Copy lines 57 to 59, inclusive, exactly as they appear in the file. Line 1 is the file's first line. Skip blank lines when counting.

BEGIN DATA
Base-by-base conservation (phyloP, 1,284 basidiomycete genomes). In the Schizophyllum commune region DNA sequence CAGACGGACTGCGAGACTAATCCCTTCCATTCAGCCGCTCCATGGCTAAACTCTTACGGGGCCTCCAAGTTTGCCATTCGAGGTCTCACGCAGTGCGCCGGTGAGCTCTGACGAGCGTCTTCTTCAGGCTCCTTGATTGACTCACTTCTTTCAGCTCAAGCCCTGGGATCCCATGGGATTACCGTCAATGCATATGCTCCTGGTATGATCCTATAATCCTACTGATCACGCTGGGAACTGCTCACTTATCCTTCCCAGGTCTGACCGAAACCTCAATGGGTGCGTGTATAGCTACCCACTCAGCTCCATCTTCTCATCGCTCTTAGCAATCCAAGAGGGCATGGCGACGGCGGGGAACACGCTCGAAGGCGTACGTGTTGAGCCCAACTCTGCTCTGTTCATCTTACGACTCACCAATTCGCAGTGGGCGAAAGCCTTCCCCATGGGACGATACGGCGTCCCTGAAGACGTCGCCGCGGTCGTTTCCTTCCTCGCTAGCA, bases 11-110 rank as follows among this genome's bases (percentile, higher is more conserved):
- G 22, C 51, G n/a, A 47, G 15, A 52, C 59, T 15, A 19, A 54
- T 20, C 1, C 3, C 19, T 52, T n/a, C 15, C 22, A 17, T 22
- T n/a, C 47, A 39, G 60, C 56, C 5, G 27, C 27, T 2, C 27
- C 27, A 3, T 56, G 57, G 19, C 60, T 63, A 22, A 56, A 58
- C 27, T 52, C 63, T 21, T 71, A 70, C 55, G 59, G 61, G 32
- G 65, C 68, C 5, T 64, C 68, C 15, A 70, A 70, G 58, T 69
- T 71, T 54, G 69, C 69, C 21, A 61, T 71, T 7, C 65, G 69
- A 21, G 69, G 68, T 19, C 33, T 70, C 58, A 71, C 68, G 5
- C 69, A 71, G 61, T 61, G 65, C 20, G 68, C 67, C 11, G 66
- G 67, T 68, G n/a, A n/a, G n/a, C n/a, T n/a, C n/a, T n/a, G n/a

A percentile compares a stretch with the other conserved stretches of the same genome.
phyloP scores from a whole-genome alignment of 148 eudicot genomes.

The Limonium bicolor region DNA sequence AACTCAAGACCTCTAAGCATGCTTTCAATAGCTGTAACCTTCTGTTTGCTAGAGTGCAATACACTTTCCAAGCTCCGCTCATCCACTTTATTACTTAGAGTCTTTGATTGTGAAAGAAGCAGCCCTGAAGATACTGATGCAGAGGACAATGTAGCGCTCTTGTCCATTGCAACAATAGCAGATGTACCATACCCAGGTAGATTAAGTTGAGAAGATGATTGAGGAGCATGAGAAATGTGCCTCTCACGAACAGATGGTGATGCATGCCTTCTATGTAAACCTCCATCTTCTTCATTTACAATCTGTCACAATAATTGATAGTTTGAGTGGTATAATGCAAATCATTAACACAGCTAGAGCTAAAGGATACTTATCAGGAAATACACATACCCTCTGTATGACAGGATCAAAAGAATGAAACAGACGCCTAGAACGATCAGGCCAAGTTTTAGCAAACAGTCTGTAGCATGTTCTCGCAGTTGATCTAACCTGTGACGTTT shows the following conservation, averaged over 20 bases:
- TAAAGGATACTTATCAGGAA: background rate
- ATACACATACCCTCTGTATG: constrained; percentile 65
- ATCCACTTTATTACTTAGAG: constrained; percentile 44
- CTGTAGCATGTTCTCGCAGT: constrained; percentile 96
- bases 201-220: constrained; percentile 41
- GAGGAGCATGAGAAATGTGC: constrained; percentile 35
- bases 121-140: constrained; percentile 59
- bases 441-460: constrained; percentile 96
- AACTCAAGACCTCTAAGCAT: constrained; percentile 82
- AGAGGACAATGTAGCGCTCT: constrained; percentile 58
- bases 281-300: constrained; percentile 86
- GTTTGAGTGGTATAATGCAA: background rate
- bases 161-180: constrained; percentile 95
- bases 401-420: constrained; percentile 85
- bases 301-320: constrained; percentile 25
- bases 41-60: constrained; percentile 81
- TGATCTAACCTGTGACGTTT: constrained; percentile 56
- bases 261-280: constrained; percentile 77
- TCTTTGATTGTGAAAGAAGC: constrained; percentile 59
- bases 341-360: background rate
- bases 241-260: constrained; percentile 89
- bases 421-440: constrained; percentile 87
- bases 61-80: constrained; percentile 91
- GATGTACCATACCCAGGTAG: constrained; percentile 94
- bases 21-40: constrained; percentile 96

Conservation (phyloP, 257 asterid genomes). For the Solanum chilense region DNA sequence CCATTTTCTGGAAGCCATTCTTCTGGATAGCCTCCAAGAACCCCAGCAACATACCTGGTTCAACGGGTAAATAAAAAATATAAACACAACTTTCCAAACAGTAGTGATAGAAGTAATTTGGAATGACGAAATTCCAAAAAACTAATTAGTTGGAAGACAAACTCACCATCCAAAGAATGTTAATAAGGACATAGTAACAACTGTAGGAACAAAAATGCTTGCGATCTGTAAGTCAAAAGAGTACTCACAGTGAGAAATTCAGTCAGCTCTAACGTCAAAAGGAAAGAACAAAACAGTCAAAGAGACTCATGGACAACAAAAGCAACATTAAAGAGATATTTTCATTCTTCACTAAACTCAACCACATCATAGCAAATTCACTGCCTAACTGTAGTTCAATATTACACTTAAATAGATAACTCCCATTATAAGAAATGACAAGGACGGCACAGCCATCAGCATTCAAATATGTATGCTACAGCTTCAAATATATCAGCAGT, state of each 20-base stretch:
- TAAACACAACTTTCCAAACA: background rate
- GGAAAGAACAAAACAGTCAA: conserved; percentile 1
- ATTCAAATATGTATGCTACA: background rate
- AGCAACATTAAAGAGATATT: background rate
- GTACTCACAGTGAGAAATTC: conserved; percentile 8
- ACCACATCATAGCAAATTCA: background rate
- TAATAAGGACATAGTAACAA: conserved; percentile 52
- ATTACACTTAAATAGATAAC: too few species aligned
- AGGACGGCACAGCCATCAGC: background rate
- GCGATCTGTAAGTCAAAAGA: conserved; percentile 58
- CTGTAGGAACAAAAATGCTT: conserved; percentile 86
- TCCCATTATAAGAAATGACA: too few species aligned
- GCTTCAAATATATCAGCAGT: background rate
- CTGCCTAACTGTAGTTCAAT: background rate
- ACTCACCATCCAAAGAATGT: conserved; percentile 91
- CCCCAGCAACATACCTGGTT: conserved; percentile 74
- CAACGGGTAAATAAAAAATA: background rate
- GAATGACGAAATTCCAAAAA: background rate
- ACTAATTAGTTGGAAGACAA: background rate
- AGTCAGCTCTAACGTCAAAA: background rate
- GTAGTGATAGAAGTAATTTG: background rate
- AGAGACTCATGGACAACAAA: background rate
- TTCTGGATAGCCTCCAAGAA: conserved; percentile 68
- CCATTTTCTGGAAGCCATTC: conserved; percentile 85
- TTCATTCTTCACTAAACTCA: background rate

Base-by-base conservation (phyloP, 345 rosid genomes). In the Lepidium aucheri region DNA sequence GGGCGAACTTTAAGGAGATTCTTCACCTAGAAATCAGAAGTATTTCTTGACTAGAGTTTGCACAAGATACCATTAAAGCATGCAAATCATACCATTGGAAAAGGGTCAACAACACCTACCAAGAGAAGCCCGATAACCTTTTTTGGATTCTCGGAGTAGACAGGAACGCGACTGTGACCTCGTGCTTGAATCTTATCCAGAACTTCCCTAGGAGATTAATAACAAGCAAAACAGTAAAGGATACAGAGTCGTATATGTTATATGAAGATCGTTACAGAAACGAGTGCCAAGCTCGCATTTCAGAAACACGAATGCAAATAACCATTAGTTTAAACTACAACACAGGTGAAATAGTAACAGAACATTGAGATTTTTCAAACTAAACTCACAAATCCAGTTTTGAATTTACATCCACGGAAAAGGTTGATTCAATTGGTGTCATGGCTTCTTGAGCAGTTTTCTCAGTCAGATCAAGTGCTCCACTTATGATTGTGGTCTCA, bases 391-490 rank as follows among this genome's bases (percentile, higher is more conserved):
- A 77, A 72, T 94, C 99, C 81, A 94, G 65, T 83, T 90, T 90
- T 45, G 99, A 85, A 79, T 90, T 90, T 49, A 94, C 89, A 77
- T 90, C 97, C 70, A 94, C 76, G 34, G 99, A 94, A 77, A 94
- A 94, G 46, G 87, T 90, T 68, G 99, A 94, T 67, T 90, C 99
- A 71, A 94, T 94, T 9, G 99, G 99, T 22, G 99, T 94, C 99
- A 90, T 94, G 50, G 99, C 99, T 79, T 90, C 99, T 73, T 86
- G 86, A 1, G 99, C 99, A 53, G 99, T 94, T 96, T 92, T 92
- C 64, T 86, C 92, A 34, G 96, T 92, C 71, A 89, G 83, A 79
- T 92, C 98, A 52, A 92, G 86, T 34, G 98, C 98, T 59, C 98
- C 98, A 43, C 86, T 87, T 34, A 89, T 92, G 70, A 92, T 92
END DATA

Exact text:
- CAACGGGTAAATAAAAAATA: background rate
- GAATGACGAAATTCCAAAAA: background rate
- ACTAATTAGTTGGAAGACAA: background rate